Date of Award

Summer 8-19-2016

Level of Access Assigned by Author

Open-Access Thesis

Degree Name

Master of Science in Economics (MSECO)




Kathleen P. Bell

Second Committee Member

Caroline Noblet

Third Committee Member

Keith S. Evans


Coastal beaches are important economic, social and cultural assets, hosting a variety of recreation activities ranging from wading in calm shallows to surfing in rough waters. Those who recreate on beaches often travel great distances to visit, suggesting that they place a high economic value on these resources. Despite the economic and cultural significance of beaches, little is known about the diversity of beachgoers and the ways they seek out safety information and make decisions on and between beaches. Safety risks are experienced differently across groups of beachgoers; those at higher risk of illness or injury include children, the elderly, the immunocompromised, weak swimmers, and those who engage in high-contact recreation activities. Safety information helps beachgoers understand the risks of recreating in the water on a beach visit, yet research suggests that few beachgoers seek such information. In this analysis, we use economic methods and data from a survey of Maine and New Hampshire beachgoers to examine safety information seeking and high-contact recreation behaviors and their impacts on visitation decisions.

In the first chapter, we analyze the safety information seeking behavior of beachgoers using three discrete regression approaches. We find systematic patterns among beachgoers’ information seeking behaviors. Beachgoers are more likely to seek out surf conditions information than water quality information, suggesting that they regard the risks associated with each differently. Those who engage in certain high-contact recreation activities in the ocean are more likely to seek out some type of safety information, and our results motivate future work further exploring the demand for water quality information specifically. Our findings also prompt interesting research extensions about whether beachgoers change their behavior in response to information, and how diverse beachgoers perceive their risks on the beach.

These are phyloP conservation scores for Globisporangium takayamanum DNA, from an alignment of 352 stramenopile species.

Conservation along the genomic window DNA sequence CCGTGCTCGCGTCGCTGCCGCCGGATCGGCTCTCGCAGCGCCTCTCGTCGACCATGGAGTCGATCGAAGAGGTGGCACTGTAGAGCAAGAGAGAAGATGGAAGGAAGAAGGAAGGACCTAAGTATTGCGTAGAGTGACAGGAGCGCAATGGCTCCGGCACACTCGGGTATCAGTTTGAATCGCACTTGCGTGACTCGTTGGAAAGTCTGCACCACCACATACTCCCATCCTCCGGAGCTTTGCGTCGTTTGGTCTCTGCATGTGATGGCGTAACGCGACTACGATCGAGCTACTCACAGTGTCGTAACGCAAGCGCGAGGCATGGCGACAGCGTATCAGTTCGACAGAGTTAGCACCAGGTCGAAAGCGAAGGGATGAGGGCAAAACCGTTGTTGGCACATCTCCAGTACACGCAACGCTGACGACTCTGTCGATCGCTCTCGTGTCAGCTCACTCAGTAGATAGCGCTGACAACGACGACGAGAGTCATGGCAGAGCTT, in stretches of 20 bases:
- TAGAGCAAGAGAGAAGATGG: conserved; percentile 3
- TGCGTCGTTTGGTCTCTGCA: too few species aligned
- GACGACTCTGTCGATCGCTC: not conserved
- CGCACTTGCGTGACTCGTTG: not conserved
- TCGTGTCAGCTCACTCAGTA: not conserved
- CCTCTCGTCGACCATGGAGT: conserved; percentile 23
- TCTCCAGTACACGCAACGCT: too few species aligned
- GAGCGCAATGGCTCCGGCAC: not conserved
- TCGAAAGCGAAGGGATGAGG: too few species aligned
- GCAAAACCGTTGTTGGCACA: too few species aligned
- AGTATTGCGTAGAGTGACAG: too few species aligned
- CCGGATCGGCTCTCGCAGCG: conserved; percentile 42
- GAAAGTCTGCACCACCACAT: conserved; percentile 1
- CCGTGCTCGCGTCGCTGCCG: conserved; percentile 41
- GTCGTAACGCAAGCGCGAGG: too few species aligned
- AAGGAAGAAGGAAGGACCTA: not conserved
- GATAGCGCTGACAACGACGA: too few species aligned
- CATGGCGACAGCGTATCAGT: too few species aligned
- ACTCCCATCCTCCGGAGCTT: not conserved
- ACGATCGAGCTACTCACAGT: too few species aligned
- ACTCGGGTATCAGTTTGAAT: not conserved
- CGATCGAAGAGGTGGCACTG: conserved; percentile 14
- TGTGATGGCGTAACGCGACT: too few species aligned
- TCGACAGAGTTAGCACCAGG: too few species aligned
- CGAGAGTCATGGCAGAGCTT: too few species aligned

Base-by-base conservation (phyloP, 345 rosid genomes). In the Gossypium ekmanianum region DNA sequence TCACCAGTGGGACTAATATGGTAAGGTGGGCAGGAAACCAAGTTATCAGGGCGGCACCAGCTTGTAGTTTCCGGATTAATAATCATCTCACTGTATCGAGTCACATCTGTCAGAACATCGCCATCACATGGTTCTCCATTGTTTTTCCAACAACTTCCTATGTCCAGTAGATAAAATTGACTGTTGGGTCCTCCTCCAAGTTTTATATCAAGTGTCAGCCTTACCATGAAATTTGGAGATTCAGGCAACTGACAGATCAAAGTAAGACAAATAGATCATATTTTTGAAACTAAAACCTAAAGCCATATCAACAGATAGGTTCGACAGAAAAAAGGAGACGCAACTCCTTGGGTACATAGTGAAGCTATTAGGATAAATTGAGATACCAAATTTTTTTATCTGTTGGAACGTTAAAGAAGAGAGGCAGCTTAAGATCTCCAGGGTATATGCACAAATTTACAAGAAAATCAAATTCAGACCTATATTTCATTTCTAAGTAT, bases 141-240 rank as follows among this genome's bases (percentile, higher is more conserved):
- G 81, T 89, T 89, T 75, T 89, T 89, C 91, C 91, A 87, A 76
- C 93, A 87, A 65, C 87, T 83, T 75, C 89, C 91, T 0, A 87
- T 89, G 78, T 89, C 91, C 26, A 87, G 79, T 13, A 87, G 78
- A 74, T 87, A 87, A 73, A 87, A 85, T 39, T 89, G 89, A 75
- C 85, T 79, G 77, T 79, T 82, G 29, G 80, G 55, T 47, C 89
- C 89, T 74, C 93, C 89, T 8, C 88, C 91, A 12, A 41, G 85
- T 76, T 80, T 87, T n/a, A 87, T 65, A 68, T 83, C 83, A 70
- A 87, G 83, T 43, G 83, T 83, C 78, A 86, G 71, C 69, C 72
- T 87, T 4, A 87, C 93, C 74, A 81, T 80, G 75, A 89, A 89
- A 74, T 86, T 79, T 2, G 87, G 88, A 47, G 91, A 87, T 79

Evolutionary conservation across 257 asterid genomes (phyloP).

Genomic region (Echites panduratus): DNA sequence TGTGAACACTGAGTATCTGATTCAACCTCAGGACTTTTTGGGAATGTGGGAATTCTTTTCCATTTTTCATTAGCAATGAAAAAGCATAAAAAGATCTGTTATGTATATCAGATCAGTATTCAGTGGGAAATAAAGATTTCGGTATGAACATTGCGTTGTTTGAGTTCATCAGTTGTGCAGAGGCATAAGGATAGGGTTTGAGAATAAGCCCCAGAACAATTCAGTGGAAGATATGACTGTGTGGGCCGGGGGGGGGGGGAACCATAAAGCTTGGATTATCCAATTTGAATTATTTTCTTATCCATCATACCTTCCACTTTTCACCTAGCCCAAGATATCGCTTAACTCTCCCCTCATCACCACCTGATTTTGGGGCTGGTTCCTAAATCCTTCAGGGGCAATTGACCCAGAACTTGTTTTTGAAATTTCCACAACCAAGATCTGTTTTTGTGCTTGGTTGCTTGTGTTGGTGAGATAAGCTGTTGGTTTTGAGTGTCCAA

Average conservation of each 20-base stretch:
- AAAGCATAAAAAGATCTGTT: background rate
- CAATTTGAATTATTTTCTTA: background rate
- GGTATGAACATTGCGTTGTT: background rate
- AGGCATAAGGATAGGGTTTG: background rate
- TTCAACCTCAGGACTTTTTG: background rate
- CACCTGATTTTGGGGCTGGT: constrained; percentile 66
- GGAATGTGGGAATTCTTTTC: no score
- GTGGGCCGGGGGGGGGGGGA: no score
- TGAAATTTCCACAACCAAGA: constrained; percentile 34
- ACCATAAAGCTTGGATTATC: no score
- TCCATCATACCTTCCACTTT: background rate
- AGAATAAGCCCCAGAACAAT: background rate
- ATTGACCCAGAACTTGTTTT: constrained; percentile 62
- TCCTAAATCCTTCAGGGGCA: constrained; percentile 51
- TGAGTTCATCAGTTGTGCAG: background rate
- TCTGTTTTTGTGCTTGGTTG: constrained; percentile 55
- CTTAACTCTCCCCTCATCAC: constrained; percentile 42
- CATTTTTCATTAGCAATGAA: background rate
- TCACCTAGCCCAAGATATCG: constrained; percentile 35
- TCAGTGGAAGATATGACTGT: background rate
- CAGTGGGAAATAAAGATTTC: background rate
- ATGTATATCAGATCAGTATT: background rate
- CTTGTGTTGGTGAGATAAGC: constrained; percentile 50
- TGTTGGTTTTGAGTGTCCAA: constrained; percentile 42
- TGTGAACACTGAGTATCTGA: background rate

In the second chapter, we estimate a series of single-site recreation demand models for four diverse beaches in southern Maine and New Hampshire to test whether information seeking behaviors and recreation choices impact decisions to take a trip to the beach. Results differ between our study beaches in both sign and significance, suggesting that there is heterogeneity in the factors that impact beach visitation across the four sites. These results help to inform future models of trip demand, which could build on our generalized analysis to assess recreation behavior on specific beaches or regions.

Understanding how beachgoers use knowledge about safety conditions and recreation activities both on and between beaches is important for welfare estimation, safety communication, and public health. This research has implications for various natural resource management and policy strategies that communicate safety information to the public. Better understanding the choices that beachgoers make around beaches helps to establish relative risks, from both water quality and surf conditions, on publicly monitored beaches. These findings become increasingly important as future changes in the climate and increasing human development near the coast stresses the health and safety conditions on coastal beaches.

Included in

Economics Commons